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Why do unions and healthcare workers want to repeal C124?

Unifor Health Care workers rally across Ontario against C124
Over 20 Unifor locals are mobilizing across the province to persuade the Queen’s Park to repeal bill C124.

DRYDEN – Over 20 Unifor locals are mobilizing across the province to persuade the Queen’s Park to repeal bill C124.

At the start of the pandemic in 2019, Doug Ford’s Conservatives evaluated the overall cost COVID-19 would have on the province’s healthcare sector. The result was Bill C124: Protecting a Sustainable Public Sector for Future Generations Act.

Writing into Bill 124, registered nurses, nurse practitioners, and healthcare professionals would have their wages suppressed to one per cent of total compensation for three years. In addition to the one per cent increase in wages, workers’ benefits were also impacted by this Bill.

Bill 124 applies to most of the Ontario government and provincially-funded public corporations and agencies, except for municipalities and municipal boards, Indigenous communities, police services and for-profit entities (unless exempt by regulation). The law covers more than one million people and the three-year periods vary in timing based on different sectors and when collective agreements end.

Katrina Peterson, Unifor Local 324 President, stated, "healthcare workers have given 110 per cent for over two years battling to save lives during this pandemic and as a reward, they have received a 1 per cent cap on their wages and benefits. This situation has been exasperated by skyrocketing 6 to 7 per cent inflation rates that have eaten away at real wages of health care workers." Peterson added, "This government cannot understand why workers are leaving in groves. Health care workers are mentally and physically drained, facing long hours in short-staffed facilities, and frustration is growing as there appears to be no end in sight." 

For the past three years, health care professionals have worked on the frontline risking their health and mental well-being to ensure the public’s safety. As a result, many professionals in the healthcare sector feel worn out and frustrated over the stagnant wages, so much so that some healthcare workers are looking for better-paying jobs outside their line of work.

Peterson also explains that the low increase in wages and benefits “affects recruiting and retention of workers in the health care field.”   

In a survey conducted by Service Employees International Union Healthcare, the results show that a 50 per cent of all members surveyed would leave and seek employment outside of Ontario's hospitals in pursuit of higher wages if a contract adhered to Doug Ford's anti-worker wage restraint legislation, formally known as Bill 124.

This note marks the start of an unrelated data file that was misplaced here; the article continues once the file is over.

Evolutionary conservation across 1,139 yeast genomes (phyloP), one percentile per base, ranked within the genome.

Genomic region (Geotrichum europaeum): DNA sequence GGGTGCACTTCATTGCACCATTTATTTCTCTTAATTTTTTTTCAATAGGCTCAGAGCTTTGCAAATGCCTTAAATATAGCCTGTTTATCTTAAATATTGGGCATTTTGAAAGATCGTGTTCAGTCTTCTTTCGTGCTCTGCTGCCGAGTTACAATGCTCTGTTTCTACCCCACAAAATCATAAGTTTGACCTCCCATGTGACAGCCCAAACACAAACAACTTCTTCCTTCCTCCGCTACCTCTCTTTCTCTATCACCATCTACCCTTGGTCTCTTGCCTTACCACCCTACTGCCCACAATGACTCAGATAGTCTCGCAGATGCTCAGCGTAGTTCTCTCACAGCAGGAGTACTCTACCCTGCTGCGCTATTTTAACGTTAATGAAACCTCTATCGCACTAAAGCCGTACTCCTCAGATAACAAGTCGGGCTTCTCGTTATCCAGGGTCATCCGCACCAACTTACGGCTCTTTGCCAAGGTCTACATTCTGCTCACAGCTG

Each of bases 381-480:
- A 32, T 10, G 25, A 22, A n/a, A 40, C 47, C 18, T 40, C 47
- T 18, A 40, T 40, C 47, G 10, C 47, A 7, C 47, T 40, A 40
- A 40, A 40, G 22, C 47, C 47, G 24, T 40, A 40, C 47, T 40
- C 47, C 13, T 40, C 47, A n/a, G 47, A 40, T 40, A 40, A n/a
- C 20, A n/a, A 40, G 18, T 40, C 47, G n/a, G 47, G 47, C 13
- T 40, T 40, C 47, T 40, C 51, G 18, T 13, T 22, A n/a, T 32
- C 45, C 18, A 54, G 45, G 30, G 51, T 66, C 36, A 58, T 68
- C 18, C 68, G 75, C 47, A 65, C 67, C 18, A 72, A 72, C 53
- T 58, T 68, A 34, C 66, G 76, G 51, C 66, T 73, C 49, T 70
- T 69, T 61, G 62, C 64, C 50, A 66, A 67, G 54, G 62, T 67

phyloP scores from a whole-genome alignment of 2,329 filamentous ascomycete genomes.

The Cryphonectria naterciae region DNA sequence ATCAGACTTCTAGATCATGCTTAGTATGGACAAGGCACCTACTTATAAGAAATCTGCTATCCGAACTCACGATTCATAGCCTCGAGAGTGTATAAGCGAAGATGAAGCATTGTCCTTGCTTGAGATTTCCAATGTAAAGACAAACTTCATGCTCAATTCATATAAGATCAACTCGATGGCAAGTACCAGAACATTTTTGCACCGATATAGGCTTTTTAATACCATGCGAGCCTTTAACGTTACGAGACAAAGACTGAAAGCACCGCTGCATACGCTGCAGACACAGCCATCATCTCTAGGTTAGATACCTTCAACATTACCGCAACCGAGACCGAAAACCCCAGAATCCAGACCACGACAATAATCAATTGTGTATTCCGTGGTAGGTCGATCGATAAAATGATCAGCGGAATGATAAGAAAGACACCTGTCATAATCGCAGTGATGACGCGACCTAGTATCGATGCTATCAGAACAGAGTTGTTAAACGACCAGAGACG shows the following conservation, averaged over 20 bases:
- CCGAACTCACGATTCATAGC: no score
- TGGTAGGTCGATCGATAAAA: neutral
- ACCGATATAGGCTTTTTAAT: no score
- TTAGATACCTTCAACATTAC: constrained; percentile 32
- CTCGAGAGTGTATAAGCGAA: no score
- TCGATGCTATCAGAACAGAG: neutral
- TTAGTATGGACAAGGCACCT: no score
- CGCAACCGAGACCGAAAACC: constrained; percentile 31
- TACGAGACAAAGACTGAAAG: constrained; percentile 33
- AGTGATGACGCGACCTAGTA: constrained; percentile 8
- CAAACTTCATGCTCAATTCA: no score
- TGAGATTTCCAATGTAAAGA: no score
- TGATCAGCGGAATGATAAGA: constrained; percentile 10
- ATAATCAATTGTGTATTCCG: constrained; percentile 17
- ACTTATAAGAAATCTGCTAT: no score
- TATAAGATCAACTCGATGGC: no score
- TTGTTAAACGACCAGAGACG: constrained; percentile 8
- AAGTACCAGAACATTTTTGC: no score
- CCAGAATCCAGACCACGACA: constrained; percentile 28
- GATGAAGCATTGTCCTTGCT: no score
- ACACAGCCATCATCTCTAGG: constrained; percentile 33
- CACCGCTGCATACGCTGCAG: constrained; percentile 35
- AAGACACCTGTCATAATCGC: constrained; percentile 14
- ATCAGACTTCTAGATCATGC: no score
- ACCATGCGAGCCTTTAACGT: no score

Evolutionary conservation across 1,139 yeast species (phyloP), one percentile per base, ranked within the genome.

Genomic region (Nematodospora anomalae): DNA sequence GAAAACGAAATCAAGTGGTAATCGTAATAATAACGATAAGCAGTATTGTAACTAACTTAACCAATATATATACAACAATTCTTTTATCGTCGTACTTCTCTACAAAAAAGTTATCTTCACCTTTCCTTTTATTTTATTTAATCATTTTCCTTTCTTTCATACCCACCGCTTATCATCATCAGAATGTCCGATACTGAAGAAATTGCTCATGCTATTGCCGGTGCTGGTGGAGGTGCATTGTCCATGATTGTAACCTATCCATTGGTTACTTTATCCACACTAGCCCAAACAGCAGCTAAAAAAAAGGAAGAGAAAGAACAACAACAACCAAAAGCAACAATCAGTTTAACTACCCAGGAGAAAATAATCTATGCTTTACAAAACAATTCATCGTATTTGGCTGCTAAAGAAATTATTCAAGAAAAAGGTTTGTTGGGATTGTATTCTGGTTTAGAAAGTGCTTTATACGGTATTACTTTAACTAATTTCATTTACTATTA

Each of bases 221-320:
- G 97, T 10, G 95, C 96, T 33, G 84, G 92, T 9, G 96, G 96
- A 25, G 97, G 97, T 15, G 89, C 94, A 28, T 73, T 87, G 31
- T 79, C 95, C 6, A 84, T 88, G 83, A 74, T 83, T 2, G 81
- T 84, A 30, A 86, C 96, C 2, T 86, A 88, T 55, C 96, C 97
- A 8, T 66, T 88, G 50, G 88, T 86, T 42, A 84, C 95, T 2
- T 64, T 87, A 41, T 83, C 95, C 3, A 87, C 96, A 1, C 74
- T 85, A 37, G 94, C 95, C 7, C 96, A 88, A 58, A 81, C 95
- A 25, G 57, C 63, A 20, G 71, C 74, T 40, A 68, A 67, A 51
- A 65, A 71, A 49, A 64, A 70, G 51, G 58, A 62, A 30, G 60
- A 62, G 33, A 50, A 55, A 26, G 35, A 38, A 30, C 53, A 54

Now that Doug Ford’s Conservative party is boasting that Ontario is open for business and the public is settling back into a post-cOVID existence, there is no talk from the Conservatives about repealing the Bill.  

Steven Dul Duca’s Liberal Party plans to scrap the wage-capping Bill 124 and introduce a minimum wage of $25 an hour for Personal Support Workers. In contrast, Andrea Horwath’s NDP plans to keep salaries down below inflation.

“I’m determined to make sure that a job in Ontario is a job that actually pays the bills. From paid sick days to helping more people get the better pay and benefits that come with a union representing them, we can fix what’s broken and help all workers build their best life, said Horwath.

Depending on how June’s election results, the Ontario health care sector will be highly impacted in one way or another.

For now, Unifor Local 324 President Katrina Peterson wants to make sure the public is fully aware of what is at stake,” our rallies are more geared to repealing Bill 124 regarding the 1 per cent wage cap. But it was also to bring awareness to the retention and recruiting of healthcare workers and long-term care issues, including increasing hands-on care for residents and putting an end to the privatization of long-term care homes. Healthcare workers have sacrificed their health through this pandemic, giving 110 per cent. They have had their bargaining agreements superseded by government orders, allowing employers to limit vacations and change their schedules and work assignments at any given time. The one thing our government can do is show them respect by repealing Bill 124. 

Clint Fleury

About the Author: Clint Fleury

Clint Fleury is a web reporter covering Northwestern Ontario and the Superior North regions.
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